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Lawsuit against Prattville Library policy featured on MSNBC

Representatives of Read Freely Alabama and the Alabama Library Association joined MSNBC Sunday to discuss their suit against the library’s policy.

Alabama Library Association immediate past president Matthew Layne and Read Freely Alabama cofounder Angie Hayden join Charles Coleman on MSNBC's The Velshi Show on Sunday, May 26. (VIA THE VELSHI SHOW)
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The Autauga-Prattville Public Library made the national spotlight once again over the weekend as MSNBC dedicated more than 10 minutes of airtime to the lawsuit against the library’s anti-LGBTQ policy.

The library had already garnered national attention earlier this year when the board fired director Andrew Foster and multiple other employees, with Foster appearing on CNN’s The Source with Kaitlan Collins.

Sunday, Read Freely Alabama founder Angie Hayden and Alabama Library Association immediate past president Matthew Layne spoke with MSNBC about their federal lawsuit against the library’s policy.

Layne said the the policy, passed by the newly constituted board in February, is overbroad in its language in an attempt to “say gay without actually saying gay.”

“I mean, that’s the long and short of it. But what they’ve done is written a policy so incredibly broad that really no children’s book now qualifies to be on the shelves of the Autauga-Prattville Library,” Layne said.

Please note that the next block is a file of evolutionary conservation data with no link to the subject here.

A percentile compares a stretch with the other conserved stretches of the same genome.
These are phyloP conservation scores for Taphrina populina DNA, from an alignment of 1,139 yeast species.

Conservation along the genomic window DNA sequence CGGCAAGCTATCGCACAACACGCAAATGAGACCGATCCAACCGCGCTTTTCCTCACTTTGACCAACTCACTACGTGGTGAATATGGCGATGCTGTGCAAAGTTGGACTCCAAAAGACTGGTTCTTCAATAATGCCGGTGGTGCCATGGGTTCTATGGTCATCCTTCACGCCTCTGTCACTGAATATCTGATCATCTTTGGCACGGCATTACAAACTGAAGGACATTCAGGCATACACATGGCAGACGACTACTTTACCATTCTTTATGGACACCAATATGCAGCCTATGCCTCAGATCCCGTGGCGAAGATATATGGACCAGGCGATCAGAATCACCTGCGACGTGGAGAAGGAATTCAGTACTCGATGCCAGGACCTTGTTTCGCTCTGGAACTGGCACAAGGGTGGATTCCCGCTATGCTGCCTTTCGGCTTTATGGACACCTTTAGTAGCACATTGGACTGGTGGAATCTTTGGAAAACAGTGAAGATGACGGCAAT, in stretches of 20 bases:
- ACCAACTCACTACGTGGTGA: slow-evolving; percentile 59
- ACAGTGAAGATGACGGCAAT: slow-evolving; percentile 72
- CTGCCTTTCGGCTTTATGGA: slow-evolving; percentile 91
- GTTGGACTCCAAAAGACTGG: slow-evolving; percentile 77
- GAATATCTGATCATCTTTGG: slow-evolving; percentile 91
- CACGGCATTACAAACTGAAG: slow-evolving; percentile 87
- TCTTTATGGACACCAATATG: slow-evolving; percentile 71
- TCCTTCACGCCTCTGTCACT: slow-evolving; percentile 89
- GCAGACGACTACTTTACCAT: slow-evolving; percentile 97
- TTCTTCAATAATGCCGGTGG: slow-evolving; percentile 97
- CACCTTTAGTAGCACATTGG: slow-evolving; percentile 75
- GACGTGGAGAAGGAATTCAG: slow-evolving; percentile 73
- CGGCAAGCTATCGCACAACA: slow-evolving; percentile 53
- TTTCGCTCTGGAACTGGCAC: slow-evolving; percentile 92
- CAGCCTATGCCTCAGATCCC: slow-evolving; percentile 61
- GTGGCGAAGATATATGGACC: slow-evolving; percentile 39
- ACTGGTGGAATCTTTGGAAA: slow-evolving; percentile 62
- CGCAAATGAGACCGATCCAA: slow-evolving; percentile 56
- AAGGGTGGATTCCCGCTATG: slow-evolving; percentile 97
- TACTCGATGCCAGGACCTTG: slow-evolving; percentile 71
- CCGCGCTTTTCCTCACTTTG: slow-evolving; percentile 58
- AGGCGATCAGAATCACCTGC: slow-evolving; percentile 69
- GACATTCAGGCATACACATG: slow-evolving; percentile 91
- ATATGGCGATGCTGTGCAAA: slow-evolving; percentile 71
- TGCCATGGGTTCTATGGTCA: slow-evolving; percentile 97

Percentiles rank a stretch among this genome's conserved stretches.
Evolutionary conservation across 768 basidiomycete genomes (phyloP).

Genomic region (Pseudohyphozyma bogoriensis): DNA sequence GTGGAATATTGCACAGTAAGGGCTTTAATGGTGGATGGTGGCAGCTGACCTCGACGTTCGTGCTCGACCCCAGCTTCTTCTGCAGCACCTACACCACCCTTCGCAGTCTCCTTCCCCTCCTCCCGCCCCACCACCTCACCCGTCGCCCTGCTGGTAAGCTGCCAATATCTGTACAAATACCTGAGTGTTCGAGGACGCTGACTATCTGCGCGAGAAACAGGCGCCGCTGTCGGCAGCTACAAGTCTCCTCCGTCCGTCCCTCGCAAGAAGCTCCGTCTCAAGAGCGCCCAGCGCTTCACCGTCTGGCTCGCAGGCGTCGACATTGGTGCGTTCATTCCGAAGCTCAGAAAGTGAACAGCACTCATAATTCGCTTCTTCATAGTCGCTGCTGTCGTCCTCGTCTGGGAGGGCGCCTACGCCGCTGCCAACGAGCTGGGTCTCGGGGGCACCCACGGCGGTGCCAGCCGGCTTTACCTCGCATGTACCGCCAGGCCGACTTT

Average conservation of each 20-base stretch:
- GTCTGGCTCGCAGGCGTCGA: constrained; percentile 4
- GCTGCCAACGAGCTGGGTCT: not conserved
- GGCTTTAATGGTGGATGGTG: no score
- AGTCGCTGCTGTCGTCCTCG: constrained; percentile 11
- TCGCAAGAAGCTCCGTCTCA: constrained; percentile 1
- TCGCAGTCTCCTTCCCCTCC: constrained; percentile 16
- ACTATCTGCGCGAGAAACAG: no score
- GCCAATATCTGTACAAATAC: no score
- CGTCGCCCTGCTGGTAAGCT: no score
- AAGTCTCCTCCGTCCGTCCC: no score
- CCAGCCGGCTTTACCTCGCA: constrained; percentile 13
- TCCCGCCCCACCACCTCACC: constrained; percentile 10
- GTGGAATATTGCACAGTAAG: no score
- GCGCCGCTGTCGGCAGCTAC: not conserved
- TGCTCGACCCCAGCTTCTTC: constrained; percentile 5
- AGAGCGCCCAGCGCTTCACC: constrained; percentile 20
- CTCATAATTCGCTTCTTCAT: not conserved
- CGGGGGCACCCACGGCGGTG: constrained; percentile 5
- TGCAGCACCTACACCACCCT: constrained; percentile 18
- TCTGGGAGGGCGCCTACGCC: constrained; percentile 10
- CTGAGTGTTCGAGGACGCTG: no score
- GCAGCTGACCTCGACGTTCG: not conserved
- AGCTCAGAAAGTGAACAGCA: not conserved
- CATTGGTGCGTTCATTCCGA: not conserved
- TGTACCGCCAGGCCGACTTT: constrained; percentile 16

The Prattville Library has been the central battleground in the now statewide push to challenge LGBTQ+ material for minors 17 and under. The groups challenging books—Clean Up Alabama, Moms for Liberty and Eagle Forum—have emphasized “sexually explicit content” as their target, while continuing to push for policies that go beyond sexual content specifically to include books regarding sexual orientation and gender identity.

Hayden urged viewers to support their local librarians, as the challenges have rippled across the nation as one of the latest culture war touchstones.

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“I think the most important thing is to show up, form a relationship with your librarians because the year has been incredibly difficult for them, and show up to your library board meetings because the extremists certainly are showing up in numbers,” Hayden said. “It is kind of ironic because Alabama is such an individual rights kind of state, a small government is often the cry, and what we have discovered is that a lot of people only, only mean that when it applies to viewpoints they agree with.”

Read Freely and the ALLA are two plaintiffs in a federal lawsuit filed earlier this month challenging the policy on claims that it is vague and overboard as well as discriminatory against LGBTQ viewpoints.

The policy has now been somewhat reinforced by the Alabama Public Library Service, requiring all libraries in the state to adopt similar policies in order to receive state funding. The difference is the new requirement from the state does not include language about “sexual orientation” or “gender identity” like Prattville’s policy.

It does, however, include vague language about “materials deemed inappropriate for minors.”

APLS board member and ALGOP chair John Wahl told APR that could be interpreted to mean the materials are deemed inappropriate by the local library board or APLS.

Jacob Holmes is a reporter at the Alabama Political Reporter. You can reach him at [email protected]

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